A quick one-shot issue from the superstar team of Mike Mignola and Richard Corben, the folks behind 2008’s brilliant “Hellboy: The Crooked Man” miniseries. Hellboy travels to France on behalf of the Bureau for Paranormal Research and Defense to rescue a girl kidnapped by a cult that wants to make her into the bride of a demon. Of course, things don’t go entirely to plan, as Hellboy is stuck with an unconscious bride-to-be and an angry monster-demon. He finds temporary respite in an ancient cemetery dedicated to a saint reknowned for his powers against the forces of Hell. A lone monk tells him that his order has slowly been picked off over the years by the demon — while it can’t enter the cemetery, it can attack anyone who leaves. Knowing he’ll have to take out the monster in order to get the girl home, Hellboy leaves her sleeping in the cemetery while he goes out to find the demon, who has his own backstory to tell.

Verdict: Thumbs up. Mignola’s storytelling is wonderful as always. Corben’s artwork is hully-chee-whiz drop-dead gorgeous. Asmodeus’ story is beautifully told, alternating between chilling and amusing, particularly his boredom after taking over a kingdom and having to deal with the mundane aspects of governing. It’s an absolutely awesome comic, and you should go hunt it down so you can enjoy it.


B.P.R.D.: King of Fear #1

In the wake of the disastrous mission to Mongolia that wiped out a bunch of American military men during an attack by an army of monsters, the BPRD has lost the support of the American government. While Dr. Manning and Abe Sapien try to decide how they’ll take the fight back to the frogs and the subterrans, Liz Sherman looks forward to burning some monsters, and Kate Corrigan takes a trip to the infamous Hunte Castle with her German military friend Bruno and the ghost of Lobster Johnson, possessing Johann Kraus’ ectoplasmic form.

Verdict: Thumbs up. A nice beginning to this new storyline. Lobster Johnson is an eerie and sad presence throughout the story. And Andrew Devon’s nervousness around ancient Egyptian mummy Panya and her awesome new Queen Elizabeth II hairstyle is an amusing mood-breaker.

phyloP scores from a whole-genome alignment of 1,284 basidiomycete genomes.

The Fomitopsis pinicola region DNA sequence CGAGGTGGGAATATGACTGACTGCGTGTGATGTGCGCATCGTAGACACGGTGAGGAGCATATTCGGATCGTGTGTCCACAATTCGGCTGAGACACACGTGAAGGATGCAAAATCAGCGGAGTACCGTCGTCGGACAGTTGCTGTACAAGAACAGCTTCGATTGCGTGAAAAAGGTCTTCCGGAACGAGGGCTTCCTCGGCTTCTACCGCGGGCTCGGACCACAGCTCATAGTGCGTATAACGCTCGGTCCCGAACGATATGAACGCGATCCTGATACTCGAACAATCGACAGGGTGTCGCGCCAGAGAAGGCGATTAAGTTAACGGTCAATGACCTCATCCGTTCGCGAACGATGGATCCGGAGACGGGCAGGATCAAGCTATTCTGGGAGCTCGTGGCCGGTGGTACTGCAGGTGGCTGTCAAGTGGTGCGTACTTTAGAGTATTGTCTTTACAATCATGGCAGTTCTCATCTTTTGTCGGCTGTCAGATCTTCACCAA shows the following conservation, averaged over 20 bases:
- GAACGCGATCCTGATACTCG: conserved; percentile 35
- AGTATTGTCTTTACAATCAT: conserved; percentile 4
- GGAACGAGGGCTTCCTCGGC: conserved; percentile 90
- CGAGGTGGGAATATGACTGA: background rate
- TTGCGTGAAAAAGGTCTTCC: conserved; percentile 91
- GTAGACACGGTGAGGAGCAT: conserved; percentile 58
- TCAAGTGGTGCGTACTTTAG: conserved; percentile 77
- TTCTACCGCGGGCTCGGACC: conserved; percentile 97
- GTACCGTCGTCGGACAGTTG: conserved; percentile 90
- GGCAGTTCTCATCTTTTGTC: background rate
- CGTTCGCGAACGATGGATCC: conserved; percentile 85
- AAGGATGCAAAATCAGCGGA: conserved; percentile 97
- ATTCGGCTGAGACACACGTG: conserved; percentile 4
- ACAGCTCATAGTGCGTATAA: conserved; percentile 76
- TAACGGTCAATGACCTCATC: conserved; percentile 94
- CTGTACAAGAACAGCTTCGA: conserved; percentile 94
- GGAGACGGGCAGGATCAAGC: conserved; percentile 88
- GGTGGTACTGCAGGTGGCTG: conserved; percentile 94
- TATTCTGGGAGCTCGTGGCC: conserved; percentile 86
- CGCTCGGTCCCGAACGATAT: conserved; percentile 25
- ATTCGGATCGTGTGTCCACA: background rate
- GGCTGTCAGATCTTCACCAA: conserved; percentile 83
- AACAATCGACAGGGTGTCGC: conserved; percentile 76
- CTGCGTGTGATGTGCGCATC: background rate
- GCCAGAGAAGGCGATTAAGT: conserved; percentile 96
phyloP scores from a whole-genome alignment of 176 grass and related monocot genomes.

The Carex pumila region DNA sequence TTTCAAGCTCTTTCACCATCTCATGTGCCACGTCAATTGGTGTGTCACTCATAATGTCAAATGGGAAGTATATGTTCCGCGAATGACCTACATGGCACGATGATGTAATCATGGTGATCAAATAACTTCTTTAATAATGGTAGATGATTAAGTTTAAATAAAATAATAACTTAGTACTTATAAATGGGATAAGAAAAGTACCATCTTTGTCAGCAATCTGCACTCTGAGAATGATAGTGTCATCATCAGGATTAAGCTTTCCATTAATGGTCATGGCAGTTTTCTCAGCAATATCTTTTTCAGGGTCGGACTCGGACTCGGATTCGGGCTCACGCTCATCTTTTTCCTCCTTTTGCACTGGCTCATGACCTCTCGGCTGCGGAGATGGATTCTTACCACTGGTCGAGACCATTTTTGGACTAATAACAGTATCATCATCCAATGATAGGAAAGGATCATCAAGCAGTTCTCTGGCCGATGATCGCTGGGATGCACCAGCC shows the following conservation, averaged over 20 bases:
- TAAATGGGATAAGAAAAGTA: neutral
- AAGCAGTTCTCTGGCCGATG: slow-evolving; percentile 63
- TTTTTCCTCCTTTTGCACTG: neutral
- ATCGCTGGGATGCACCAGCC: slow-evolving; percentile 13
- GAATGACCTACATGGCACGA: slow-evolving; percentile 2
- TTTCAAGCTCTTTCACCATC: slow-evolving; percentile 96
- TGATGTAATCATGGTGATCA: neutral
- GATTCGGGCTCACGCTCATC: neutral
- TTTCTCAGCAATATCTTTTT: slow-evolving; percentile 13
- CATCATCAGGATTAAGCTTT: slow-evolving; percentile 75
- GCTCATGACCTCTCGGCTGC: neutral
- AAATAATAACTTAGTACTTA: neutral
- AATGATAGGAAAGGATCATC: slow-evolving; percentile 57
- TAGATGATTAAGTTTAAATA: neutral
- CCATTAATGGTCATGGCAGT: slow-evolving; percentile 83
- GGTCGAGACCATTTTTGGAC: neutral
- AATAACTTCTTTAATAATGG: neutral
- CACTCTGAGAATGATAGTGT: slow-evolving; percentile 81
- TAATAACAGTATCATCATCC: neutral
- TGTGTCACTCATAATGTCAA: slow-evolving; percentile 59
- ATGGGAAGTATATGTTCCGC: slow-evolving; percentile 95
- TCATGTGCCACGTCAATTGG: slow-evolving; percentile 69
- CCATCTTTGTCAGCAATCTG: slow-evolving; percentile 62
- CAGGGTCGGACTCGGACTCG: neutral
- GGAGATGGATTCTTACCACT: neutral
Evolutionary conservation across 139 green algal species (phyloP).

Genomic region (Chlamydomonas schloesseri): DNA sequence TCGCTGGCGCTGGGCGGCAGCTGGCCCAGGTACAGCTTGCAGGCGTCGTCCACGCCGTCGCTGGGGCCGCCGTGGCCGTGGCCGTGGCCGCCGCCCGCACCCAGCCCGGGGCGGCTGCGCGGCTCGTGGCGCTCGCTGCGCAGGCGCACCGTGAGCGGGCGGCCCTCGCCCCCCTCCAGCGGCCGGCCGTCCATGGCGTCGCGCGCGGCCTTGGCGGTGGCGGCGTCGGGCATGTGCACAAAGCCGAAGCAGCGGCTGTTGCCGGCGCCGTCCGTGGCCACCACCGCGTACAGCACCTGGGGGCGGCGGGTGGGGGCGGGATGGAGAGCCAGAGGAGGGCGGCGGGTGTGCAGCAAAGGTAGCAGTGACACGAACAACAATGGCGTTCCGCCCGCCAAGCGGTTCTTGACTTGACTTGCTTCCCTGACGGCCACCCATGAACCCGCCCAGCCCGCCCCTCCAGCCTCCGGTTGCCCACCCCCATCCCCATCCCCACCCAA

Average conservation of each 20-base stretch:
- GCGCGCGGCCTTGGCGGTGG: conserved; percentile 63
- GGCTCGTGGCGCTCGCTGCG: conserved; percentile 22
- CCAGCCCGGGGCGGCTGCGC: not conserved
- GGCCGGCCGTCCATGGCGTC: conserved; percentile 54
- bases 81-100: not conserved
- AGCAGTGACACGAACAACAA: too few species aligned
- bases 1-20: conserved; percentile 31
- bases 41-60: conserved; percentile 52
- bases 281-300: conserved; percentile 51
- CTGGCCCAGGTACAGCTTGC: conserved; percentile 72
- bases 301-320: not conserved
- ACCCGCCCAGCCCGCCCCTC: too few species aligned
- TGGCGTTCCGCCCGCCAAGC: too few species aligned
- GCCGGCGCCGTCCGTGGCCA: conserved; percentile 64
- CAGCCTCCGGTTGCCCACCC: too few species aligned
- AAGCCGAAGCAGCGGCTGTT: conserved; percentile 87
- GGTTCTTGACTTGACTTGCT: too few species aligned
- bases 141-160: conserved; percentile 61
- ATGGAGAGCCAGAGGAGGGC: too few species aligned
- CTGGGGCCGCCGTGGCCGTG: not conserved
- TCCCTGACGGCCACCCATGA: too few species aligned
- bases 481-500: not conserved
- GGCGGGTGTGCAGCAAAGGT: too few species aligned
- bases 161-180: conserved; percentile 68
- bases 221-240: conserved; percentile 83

Comments off

Sunday Leftovers

I found a couple Mike Mignola comics I’d forgotten to review last week hidden under a pile of papers, so let’s go ahead and take a look at them real quick.


B.P.R.D.: 1946 #1

A new series, written by Mignola and Joshua Dysart, and illustrated by Paul Azaceta. It focuses on the early history of the Bureau for Paranormal Research and Defense, or the BPRD. This first issue is set in post-war Berlin, split between the Americans and the Soviets. Trevor Bruttenholm, Hellboy’s “father,” has come to the city to try to catalog the Nazis’ occult research. Unfortunately, the Americans can only spare him a group of five sad-sack soldiers with little-to-no experience with research, while the Soviets have an extremely well-organized operation that’s easily snapping up all the best artifacts.

So far, the best moments involve Bruttenholm going to visit the Soviet side of Berlin, discovering how far out of his league he is compared to the Russians’ progress, and meeting Varvara, the person in charge of the Soviets’ research operation, who is apparently a vodka-chugging little girl. Later, Bruttenholm and one of his assistants visit a secret Nazi laboratory that has been deserted… or has it?

Verdict: Thumbs up. The story gives a good idea of what post-war Berlin felt like, the characters are pretty fun, and the story is pretty creepy, especially at the end. Looking forward to the rest of this series.


Lobster Johnson: The Iron Prometheus #5

As much as I enjoyed the previous four issues of this comic, this one let me down a little. The evil Fu-Manchu-esque villain sticks Lobster with some mystical talisman that’s supposed to make Lobster his slave, then he gets captured by Nazis and mobsters, but escapes to pursue the Nazis as they prepare to bomb New York City from a U-boat. A pretty cool underwater fight ensues between Lobster and a Nazi. Lobster realizes that the mystic talisman is actually a conventional explosive preparing to blow up, so he ties it to the sub and destroys it. A lengthy wrap up follows.